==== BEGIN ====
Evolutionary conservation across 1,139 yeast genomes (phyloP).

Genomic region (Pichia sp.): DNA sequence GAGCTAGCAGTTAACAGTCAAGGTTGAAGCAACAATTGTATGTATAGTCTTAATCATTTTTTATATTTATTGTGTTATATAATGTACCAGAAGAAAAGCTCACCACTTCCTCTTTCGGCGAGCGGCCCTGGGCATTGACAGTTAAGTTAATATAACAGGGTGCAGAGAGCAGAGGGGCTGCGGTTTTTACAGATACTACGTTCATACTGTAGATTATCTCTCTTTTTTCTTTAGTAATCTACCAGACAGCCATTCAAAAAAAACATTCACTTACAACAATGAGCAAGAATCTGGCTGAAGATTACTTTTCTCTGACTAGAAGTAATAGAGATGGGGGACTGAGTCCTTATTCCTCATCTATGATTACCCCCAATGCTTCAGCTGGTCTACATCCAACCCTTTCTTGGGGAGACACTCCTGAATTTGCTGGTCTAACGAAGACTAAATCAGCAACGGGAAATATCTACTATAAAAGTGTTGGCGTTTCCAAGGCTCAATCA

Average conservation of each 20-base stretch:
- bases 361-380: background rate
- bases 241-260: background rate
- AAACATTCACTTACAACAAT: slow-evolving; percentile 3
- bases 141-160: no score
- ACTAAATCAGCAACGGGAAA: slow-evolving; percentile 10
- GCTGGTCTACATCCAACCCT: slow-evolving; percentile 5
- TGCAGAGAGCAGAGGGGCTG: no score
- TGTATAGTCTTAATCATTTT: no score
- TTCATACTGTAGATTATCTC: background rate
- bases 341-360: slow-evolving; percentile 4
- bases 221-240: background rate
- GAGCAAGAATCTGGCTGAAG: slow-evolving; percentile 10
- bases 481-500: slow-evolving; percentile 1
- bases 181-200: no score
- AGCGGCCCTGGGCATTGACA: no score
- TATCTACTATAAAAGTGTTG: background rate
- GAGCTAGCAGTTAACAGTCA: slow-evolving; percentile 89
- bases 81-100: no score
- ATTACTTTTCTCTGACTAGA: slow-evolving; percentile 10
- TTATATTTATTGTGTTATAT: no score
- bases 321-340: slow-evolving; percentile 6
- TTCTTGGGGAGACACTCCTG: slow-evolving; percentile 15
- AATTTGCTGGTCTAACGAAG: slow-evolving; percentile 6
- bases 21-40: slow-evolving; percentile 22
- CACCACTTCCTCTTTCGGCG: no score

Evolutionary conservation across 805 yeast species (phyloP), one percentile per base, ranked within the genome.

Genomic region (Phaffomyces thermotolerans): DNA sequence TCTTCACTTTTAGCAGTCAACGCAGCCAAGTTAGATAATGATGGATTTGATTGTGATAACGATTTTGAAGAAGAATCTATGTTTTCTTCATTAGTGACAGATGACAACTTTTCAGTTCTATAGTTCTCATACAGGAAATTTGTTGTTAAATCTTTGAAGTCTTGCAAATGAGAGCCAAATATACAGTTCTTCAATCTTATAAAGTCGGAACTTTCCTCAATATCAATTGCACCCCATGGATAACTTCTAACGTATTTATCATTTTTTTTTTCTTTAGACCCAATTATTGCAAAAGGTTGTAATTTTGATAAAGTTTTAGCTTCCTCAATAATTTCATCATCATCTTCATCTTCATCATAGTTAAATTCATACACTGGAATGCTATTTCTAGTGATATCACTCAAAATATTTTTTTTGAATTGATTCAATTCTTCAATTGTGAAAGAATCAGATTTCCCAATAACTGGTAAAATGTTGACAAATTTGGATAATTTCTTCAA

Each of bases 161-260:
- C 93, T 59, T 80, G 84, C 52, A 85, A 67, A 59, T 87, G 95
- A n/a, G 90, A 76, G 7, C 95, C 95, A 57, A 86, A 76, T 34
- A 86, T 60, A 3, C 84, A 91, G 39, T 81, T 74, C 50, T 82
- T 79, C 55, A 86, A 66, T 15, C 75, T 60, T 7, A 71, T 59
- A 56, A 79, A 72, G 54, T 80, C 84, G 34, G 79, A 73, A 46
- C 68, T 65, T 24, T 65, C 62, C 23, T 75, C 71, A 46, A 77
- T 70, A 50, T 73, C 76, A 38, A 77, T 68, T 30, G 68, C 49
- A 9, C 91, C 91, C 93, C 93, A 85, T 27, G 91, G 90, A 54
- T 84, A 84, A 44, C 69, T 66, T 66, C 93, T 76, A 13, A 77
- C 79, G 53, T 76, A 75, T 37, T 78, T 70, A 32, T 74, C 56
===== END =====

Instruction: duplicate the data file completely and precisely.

Evolutionary conservation across 1,139 yeast genomes (phyloP).

Genomic region (Pichia sp.): DNA sequence GAGCTAGCAGTTAACAGTCAAGGTTGAAGCAACAATTGTATGTATAGTCTTAATCATTTTTTATATTTATTGTGTTATATAATGTACCAGAAGAAAAGCTCACCACTTCCTCTTTCGGCGAGCGGCCCTGGGCATTGACAGTTAAGTTAATATAACAGGGTGCAGAGAGCAGAGGGGCTGCGGTTTTTACAGATACTACGTTCATACTGTAGATTATCTCTCTTTTTTCTTTAGTAATCTACCAGACAGCCATTCAAAAAAAACATTCACTTACAACAATGAGCAAGAATCTGGCTGAAGATTACTTTTCTCTGACTAGAAGTAATAGAGATGGGGGACTGAGTCCTTATTCCTCATCTATGATTACCCCCAATGCTTCAGCTGGTCTACATCCAACCCTTTCTTGGGGAGACACTCCTGAATTTGCTGGTCTAACGAAGACTAAATCAGCAACGGGAAATATCTACTATAAAAGTGTTGGCGTTTCCAAGGCTCAATCA

Average conservation of each 20-base stretch:
- bases 361-380: background rate
- bases 241-260: background rate
- AAACATTCACTTACAACAAT: slow-evolving; percentile 3
- bases 141-160: no score
- ACTAAATCAGCAACGGGAAA: slow-evolving; percentile 10
- GCTGGTCTACATCCAACCCT: slow-evolving; percentile 5
- TGCAGAGAGCAGAGGGGCTG: no score
- TGTATAGTCTTAATCATTTT: no score
- TTCATACTGTAGATTATCTC: background rate
- bases 341-360: slow-evolving; percentile 4
- bases 221-240: background rate
- GAGCAAGAATCTGGCTGAAG: slow-evolving; percentile 10
- bases 481-500: slow-evolving; percentile 1
- bases 181-200: no score
- AGCGGCCCTGGGCATTGACA: no score
- TATCTACTATAAAAGTGTTG: background rate
- GAGCTAGCAGTTAACAGTCA: slow-evolving; percentile 89
- bases 81-100: no score
- ATTACTTTTCTCTGACTAGA: slow-evolving; percentile 10
- TTATATTTATTGTGTTATAT: no score
- bases 321-340: slow-evolving; percentile 6
- TTCTTGGGGAGACACTCCTG: slow-evolving; percentile 15
- AATTTGCTGGTCTAACGAAG: slow-evolving; percentile 6
- bases 21-40: slow-evolving; percentile 22
- CACCACTTCCTCTTTCGGCG: no score

Evolutionary conservation across 805 yeast species (phyloP), one percentile per base, ranked within the genome.

Genomic region (Phaffomyces thermotolerans): DNA sequence TCTTCACTTTTAGCAGTCAACGCAGCCAAGTTAGATAATGATGGATTTGATTGTGATAACGATTTTGAAGAAGAATCTATGTTTTCTTCATTAGTGACAGATGACAACTTTTCAGTTCTATAGTTCTCATACAGGAAATTTGTTGTTAAATCTTTGAAGTCTTGCAAATGAGAGCCAAATATACAGTTCTTCAATCTTATAAAGTCGGAACTTTCCTCAATATCAATTGCACCCCATGGATAACTTCTAACGTATTTATCATTTTTTTTTTCTTTAGACCCAATTATTGCAAAAGGTTGTAATTTTGATAAAGTTTTAGCTTCCTCAATAATTTCATCATCATCTTCATCTTCATCATAGTTAAATTCATACACTGGAATGCTATTTCTAGTGATATCACTCAAAATATTTTTTTTGAATTGATTCAATTCTTCAATTGTGAAAGAATCAGATTTCCCAATAACTGGTAAAATGTTGACAAATTTGGATAATTTCTTCAA

Each of bases 161-260:
- C 93, T 59, T 80, G 84, C 52, A 85, A 67, A 59, T 87, G 95
- A n/a, G 90, A 76, G 7, C 95, C 95, A 57, A 86, A 76, T 34
- A 86, T 60, A 3, C 84, A 91, G 39, T 81, T 74, C 50, T 82
- T 79, C 55, A 86, A 66, T 15, C 75, T 60, T 7, A 71, T 59
- A 56, A 79, A 72, G 54, T 80, C 84, G 34, G 79, A 73, A 46
- C 68, T 65, T 24, T 65, C 62, C 23, T 75, C 71, A 46, A 77
- T 70, A 50, T 73, C 76, A 38, A 77, T 68, T 30, G 68, C 49
- A 9, C 91, C 91, C 93, C 93, A 85, T 27, G 91, G 90, A 54
- T 84, A 84, A 44, C 69, T 66, T 66, C 93, T 76, A 13, A 77
- C 79, G 53, T 76, A 75, T 37, T 78, T 70, A 32, T 74, C 56